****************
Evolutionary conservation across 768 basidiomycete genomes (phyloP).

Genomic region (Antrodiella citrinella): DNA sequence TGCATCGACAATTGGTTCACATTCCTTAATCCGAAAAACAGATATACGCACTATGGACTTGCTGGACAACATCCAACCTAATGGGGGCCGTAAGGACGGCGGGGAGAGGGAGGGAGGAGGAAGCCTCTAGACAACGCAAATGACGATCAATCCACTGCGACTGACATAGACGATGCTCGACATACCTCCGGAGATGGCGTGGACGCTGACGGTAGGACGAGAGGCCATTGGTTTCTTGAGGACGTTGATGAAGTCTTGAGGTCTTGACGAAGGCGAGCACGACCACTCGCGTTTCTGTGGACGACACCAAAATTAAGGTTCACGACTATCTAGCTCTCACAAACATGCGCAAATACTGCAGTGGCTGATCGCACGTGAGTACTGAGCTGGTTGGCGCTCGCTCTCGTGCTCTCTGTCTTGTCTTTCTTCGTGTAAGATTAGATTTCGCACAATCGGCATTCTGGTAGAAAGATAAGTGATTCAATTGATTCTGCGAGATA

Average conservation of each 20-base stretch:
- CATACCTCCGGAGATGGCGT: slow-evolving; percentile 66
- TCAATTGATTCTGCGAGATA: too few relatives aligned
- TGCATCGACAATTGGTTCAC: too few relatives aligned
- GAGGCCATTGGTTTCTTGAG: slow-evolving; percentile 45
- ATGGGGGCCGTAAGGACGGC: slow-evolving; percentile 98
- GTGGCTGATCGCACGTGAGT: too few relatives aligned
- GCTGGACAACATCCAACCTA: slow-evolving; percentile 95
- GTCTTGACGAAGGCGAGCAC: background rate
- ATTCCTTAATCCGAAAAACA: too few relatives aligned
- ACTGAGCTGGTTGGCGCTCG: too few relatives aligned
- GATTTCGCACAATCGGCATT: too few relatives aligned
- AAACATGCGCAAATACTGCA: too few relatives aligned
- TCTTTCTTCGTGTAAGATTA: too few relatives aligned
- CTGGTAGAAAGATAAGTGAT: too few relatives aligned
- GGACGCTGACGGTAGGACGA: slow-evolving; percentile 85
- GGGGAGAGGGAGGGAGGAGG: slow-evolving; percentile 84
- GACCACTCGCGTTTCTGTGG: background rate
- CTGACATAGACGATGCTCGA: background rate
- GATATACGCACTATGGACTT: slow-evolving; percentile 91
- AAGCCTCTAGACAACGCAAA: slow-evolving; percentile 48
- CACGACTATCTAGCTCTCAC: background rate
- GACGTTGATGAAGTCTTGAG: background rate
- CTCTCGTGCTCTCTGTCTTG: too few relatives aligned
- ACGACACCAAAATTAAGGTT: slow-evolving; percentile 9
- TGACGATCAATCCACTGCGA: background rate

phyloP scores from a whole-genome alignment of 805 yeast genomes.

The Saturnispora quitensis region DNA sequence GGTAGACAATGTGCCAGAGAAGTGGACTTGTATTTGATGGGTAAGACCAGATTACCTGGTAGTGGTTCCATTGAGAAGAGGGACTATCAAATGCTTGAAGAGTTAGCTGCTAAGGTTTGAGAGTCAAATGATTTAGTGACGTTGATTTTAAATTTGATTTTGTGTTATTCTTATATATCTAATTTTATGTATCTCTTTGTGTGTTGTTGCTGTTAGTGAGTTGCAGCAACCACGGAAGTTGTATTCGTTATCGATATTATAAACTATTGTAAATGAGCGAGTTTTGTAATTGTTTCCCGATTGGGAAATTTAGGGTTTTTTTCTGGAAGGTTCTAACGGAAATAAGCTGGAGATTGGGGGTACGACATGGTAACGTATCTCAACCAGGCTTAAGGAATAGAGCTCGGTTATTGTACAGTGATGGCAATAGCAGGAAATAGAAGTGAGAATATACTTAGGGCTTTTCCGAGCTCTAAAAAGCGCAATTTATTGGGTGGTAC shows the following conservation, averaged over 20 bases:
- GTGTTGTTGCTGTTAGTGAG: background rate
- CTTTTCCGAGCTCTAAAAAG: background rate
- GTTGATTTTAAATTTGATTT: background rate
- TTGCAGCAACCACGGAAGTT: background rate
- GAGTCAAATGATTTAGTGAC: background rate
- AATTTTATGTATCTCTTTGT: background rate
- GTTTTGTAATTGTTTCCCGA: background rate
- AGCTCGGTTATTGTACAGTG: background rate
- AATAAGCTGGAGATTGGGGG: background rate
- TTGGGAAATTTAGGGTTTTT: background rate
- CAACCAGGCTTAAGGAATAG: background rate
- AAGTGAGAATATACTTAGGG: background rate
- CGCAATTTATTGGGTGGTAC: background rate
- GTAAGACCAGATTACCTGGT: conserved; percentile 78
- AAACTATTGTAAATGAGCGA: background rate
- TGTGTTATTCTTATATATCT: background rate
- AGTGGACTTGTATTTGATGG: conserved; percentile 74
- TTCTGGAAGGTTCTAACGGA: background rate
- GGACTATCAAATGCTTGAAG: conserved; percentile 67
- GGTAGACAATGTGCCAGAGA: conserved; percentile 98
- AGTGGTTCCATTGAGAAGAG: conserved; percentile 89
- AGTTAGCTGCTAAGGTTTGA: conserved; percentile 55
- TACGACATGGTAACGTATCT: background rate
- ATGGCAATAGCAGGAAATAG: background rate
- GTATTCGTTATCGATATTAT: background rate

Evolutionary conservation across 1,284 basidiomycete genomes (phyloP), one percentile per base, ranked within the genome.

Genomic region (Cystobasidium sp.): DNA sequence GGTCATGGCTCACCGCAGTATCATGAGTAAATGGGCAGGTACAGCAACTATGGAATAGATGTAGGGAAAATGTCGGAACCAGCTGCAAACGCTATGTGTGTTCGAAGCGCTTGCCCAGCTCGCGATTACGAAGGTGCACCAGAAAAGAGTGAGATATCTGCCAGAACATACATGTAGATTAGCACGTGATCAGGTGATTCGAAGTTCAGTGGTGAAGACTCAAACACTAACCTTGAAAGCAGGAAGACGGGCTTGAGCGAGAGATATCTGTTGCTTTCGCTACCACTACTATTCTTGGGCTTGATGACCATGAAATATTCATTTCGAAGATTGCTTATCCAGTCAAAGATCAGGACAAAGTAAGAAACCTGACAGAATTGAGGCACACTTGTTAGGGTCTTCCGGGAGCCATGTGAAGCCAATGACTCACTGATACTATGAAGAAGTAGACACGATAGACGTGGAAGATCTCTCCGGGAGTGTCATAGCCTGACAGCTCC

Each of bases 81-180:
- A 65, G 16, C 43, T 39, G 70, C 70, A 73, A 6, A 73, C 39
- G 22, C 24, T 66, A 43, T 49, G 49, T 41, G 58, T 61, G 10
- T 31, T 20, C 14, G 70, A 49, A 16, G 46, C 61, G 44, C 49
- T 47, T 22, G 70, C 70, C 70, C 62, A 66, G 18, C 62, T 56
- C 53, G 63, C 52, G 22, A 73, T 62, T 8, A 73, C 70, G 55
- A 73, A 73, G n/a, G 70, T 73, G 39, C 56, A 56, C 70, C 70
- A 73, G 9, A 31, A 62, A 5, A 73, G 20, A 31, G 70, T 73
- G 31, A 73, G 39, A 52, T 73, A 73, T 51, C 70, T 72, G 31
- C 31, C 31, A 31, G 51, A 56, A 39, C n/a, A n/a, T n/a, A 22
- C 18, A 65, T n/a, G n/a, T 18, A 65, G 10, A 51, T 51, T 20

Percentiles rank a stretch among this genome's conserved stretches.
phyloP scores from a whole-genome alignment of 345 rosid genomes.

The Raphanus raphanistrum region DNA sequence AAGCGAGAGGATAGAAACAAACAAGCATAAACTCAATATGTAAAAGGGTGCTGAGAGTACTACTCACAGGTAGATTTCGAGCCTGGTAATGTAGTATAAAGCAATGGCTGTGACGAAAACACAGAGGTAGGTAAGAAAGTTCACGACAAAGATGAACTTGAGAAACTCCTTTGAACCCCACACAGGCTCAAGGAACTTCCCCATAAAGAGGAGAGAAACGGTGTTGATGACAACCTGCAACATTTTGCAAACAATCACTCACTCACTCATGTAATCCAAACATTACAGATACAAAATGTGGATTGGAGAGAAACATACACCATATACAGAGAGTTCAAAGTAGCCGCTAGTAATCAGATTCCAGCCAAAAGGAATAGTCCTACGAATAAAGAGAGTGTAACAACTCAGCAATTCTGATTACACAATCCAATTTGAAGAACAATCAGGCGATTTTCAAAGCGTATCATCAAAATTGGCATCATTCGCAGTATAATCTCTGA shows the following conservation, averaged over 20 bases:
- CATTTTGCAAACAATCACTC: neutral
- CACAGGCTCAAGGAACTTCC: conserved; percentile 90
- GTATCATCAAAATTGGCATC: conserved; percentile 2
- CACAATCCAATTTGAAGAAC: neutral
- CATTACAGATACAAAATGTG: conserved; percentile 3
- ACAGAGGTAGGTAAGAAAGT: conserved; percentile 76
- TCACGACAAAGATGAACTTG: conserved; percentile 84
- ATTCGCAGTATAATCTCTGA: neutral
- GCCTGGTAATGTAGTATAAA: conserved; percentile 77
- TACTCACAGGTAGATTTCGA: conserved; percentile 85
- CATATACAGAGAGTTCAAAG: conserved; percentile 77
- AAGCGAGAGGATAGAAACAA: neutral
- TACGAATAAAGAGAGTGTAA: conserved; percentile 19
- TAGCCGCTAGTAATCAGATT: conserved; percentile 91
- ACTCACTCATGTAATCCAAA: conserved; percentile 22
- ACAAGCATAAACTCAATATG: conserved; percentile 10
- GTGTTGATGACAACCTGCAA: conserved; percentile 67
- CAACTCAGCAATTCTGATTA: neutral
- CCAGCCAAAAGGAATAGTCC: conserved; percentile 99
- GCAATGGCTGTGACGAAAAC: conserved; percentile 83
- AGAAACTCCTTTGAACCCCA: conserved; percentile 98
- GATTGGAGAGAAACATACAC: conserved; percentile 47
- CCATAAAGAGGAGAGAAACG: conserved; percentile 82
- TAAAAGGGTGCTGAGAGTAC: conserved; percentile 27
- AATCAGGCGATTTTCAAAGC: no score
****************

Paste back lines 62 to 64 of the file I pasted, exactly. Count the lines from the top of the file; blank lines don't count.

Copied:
- T 47, T 22, G 70, C 70, C 70, C 62, A 66, G 18, C 62, T 56
- C 53, G 63, C 52, G 22, A 73, T 62, T 8, A 73, C 70, G 55
- A 73, A 73, G n/a, G 70, T 73, G 39, C 56, A 56, C 70, C 70